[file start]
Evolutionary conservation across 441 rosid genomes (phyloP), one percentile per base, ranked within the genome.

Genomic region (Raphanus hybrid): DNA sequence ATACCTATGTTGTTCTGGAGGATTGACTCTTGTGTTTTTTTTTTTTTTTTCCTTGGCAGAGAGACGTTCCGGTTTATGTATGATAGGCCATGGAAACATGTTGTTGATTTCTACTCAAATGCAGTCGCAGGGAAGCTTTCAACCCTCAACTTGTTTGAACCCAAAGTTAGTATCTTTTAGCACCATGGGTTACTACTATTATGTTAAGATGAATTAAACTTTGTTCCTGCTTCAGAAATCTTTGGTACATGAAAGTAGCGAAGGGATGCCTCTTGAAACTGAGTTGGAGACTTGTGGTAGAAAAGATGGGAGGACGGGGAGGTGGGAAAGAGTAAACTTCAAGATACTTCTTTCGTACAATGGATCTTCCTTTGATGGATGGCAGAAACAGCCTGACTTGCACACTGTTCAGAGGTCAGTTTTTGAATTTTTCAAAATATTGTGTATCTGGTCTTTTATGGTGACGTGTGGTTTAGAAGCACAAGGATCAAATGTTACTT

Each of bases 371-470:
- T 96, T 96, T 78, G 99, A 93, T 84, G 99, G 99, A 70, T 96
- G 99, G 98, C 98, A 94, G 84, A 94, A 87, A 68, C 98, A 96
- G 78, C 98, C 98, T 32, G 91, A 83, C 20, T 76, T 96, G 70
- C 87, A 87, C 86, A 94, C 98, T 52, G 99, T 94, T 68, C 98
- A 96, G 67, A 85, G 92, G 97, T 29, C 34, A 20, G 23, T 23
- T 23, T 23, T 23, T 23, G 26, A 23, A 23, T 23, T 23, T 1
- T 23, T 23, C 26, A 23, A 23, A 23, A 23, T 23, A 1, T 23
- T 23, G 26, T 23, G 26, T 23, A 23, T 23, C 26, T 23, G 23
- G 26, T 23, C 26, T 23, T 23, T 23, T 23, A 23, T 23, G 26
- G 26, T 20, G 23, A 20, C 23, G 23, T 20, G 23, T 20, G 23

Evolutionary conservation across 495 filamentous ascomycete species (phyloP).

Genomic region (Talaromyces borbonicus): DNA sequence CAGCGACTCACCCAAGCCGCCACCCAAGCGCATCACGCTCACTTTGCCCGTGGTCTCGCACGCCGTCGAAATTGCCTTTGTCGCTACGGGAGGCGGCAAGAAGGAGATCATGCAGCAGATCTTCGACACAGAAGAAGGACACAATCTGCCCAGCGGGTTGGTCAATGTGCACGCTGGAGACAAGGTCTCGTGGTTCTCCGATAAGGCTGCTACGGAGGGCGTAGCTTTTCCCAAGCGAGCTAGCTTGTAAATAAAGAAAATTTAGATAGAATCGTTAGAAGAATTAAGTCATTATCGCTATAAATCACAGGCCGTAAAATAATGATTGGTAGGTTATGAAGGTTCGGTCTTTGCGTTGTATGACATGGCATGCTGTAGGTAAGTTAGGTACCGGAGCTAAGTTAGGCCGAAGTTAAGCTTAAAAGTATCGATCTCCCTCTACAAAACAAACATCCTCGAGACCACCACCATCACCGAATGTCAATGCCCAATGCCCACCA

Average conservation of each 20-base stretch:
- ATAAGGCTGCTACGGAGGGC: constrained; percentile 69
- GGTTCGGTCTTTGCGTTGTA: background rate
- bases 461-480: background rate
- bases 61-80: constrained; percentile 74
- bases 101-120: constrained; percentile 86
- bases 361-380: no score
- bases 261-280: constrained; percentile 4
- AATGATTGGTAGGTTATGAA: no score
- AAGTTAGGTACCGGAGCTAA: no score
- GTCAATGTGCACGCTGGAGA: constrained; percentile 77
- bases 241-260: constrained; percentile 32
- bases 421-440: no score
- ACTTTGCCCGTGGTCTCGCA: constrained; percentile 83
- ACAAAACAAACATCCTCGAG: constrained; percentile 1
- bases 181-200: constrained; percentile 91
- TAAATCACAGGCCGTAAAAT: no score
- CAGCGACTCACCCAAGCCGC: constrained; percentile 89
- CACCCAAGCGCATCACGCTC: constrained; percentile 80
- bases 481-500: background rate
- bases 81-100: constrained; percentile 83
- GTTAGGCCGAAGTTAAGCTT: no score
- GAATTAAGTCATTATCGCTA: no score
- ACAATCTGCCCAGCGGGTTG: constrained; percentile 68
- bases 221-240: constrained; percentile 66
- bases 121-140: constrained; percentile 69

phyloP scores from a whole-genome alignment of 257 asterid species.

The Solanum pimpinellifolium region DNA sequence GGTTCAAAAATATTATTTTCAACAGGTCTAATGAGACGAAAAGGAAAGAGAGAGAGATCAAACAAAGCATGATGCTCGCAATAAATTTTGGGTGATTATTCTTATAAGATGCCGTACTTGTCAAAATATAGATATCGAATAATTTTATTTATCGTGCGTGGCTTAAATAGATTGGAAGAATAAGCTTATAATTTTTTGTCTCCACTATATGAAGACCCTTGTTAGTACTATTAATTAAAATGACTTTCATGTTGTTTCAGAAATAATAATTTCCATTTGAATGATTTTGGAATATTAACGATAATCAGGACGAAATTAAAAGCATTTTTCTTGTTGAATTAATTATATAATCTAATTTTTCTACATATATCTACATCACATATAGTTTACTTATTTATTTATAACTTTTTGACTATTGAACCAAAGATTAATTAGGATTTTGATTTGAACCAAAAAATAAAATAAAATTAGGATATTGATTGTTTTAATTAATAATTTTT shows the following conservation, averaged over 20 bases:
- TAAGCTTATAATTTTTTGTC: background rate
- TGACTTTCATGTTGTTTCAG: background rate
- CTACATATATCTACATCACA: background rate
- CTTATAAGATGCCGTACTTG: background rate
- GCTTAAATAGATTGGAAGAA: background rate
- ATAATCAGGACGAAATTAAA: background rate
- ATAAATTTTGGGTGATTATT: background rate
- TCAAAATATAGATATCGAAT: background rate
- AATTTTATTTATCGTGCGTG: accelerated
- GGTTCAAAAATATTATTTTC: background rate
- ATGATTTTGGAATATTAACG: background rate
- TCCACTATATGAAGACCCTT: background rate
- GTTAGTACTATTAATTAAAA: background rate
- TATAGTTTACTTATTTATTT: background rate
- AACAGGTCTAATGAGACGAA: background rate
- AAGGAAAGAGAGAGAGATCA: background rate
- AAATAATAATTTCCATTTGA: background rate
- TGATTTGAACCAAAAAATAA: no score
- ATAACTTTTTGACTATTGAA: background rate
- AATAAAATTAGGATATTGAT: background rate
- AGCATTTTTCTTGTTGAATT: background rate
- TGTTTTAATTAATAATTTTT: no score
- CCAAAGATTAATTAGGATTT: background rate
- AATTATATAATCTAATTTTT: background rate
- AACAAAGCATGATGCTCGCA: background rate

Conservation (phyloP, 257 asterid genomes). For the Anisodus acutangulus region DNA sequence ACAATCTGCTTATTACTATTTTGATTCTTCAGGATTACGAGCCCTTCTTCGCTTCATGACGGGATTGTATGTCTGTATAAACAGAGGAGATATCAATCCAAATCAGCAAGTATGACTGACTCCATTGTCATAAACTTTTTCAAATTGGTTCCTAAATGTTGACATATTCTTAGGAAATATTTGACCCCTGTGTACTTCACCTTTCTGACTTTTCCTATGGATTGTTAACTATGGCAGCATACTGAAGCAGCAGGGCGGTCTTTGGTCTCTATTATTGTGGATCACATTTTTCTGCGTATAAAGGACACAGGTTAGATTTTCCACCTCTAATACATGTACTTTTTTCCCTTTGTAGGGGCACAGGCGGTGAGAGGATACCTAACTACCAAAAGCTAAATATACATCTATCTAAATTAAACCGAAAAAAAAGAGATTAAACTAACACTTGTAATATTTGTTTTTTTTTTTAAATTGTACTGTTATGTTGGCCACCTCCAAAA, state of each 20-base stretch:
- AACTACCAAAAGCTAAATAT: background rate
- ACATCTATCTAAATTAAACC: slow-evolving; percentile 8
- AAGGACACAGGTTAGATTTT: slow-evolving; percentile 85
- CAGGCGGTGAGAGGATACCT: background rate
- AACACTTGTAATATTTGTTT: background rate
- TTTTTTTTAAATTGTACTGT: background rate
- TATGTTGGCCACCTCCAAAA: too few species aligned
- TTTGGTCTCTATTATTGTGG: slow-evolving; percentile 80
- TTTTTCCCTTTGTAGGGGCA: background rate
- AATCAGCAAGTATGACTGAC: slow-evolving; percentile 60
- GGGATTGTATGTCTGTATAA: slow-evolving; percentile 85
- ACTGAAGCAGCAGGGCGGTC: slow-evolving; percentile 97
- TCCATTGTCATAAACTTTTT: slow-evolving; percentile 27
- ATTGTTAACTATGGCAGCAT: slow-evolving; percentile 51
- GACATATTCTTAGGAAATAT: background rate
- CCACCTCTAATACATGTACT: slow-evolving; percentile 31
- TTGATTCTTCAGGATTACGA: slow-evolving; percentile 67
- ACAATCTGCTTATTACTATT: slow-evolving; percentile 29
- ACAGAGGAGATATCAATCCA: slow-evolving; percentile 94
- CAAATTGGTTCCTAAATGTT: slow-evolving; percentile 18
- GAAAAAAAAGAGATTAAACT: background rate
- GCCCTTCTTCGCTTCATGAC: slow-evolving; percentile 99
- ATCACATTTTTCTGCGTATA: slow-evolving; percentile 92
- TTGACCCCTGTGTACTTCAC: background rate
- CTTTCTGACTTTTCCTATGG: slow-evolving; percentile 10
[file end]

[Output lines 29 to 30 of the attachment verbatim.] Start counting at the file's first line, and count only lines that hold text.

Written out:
- ACTTTGCCCGTGGTCTCGCA: constrained; percentile 83
- ACAAAACAAACATCCTCGAG: constrained; percentile 1